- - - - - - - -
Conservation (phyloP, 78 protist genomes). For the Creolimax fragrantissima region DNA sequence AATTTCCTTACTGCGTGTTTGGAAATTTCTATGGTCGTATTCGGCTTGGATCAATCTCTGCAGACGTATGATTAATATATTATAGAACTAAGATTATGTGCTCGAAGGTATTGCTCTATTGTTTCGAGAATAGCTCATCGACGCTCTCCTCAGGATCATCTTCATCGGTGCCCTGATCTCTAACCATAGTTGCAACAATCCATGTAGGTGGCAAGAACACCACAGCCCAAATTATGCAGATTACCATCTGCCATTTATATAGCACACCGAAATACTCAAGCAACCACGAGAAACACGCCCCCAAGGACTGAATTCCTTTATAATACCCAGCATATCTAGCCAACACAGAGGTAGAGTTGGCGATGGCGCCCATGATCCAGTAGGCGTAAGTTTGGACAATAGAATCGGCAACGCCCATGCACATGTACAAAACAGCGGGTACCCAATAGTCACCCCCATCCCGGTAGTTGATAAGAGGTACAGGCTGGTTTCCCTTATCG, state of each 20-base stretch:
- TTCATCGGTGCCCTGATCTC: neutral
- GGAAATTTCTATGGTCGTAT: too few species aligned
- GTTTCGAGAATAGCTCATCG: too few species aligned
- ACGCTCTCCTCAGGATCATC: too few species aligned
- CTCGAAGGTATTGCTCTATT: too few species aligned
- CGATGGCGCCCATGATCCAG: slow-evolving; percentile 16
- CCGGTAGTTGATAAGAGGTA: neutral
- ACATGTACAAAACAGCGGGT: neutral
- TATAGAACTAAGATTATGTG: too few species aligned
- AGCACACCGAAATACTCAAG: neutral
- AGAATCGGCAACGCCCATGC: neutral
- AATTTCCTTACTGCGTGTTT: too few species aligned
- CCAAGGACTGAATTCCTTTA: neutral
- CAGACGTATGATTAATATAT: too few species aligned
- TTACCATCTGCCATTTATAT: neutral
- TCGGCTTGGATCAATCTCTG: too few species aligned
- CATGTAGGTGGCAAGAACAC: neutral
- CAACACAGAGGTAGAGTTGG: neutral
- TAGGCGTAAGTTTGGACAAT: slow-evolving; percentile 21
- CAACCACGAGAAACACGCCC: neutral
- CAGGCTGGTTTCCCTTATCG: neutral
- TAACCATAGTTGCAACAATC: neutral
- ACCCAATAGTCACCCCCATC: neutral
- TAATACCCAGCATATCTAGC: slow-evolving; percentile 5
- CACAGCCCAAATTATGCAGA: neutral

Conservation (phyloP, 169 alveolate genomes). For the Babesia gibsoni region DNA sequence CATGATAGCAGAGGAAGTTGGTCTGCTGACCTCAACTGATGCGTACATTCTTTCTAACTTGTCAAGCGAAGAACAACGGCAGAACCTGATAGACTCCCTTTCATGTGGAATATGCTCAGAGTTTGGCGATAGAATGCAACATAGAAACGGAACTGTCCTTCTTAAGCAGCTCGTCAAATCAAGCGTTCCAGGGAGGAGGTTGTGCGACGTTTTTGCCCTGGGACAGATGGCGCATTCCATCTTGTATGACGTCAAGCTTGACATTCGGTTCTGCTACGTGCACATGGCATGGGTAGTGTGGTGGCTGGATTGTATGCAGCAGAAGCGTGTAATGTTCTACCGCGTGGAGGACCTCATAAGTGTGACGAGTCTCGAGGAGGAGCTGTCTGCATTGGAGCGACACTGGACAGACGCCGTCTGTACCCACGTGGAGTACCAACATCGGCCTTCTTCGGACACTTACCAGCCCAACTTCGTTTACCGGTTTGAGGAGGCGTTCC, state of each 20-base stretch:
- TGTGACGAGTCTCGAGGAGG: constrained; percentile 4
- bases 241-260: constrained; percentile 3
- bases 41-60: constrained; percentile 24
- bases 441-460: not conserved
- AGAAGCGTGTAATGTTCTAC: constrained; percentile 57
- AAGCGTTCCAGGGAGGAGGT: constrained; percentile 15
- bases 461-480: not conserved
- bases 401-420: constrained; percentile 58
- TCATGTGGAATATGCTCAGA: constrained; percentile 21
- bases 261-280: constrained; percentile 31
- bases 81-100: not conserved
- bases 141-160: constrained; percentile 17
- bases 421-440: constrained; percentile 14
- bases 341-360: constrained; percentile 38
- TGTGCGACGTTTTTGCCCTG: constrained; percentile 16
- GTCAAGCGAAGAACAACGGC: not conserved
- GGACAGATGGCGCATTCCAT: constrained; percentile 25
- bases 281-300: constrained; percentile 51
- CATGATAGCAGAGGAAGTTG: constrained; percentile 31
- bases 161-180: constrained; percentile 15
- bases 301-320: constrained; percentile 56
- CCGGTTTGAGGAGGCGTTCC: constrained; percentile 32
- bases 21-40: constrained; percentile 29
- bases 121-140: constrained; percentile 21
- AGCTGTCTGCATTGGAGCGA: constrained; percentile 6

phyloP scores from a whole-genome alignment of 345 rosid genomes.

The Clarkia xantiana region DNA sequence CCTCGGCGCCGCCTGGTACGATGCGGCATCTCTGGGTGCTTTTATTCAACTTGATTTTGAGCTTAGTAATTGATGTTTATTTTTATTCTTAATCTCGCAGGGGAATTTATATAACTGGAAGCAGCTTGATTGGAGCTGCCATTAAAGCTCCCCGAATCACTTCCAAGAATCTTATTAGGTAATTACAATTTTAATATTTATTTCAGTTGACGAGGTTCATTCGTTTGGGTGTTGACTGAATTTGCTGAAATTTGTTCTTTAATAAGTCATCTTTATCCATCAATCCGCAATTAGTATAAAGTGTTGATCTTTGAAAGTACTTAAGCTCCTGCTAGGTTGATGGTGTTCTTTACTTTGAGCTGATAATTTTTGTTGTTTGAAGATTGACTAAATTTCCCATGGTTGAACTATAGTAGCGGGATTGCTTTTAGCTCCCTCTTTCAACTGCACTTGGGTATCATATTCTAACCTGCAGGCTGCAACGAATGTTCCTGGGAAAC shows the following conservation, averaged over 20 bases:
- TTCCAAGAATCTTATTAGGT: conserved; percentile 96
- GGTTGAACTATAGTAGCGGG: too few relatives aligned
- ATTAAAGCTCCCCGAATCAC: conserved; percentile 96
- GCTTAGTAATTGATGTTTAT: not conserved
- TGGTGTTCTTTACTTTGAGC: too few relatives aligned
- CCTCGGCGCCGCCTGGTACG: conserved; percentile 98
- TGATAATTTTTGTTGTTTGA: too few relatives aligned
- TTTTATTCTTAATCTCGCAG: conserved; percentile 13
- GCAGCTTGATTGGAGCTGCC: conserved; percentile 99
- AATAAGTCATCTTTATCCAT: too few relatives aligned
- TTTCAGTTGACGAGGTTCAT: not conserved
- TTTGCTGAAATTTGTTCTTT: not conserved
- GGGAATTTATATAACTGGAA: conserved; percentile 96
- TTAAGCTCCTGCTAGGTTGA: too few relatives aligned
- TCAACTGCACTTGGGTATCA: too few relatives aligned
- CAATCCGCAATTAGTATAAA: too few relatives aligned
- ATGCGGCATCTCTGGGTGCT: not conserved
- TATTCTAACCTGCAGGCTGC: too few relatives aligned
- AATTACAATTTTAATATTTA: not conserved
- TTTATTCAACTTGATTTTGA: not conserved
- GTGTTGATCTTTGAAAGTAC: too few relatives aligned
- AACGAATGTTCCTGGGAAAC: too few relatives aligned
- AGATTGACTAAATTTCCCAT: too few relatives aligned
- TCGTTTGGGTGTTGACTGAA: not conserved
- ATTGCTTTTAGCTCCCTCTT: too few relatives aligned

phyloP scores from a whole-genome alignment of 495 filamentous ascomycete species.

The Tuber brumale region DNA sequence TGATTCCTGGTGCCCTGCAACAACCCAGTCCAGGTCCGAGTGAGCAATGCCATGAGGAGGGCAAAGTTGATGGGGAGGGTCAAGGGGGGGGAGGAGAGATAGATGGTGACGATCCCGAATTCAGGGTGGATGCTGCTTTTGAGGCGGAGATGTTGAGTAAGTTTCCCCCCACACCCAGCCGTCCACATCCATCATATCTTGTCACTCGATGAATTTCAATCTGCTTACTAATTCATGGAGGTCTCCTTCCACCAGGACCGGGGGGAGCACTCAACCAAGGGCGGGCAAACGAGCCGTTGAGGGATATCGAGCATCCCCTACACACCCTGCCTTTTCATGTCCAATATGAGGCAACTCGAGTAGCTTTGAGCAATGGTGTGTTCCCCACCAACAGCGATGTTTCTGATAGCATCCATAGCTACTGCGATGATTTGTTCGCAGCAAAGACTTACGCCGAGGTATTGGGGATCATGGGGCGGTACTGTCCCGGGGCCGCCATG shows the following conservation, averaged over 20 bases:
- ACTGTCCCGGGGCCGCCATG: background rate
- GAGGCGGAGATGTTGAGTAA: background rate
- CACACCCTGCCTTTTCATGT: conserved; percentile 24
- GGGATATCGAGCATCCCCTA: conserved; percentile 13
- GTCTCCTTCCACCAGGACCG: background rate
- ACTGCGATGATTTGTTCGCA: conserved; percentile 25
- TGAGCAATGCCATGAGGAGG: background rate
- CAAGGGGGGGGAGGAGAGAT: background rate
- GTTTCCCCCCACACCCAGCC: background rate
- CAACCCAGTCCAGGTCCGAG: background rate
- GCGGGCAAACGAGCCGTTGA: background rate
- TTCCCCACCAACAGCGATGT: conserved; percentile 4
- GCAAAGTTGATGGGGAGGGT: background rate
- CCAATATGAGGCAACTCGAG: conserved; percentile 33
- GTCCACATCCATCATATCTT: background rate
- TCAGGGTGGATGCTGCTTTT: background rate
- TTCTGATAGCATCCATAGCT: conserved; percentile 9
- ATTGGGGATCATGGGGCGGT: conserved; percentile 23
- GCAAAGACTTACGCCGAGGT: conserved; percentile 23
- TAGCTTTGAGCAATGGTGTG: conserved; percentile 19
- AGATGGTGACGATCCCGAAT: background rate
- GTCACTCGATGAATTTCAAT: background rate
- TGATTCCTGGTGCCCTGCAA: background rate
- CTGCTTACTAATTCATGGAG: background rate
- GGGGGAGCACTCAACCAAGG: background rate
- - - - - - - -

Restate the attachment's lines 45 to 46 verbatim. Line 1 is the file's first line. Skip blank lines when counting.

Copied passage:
- bases 281-300: constrained; percentile 51
- CATGATAGCAGAGGAAGTTG: constrained; percentile 31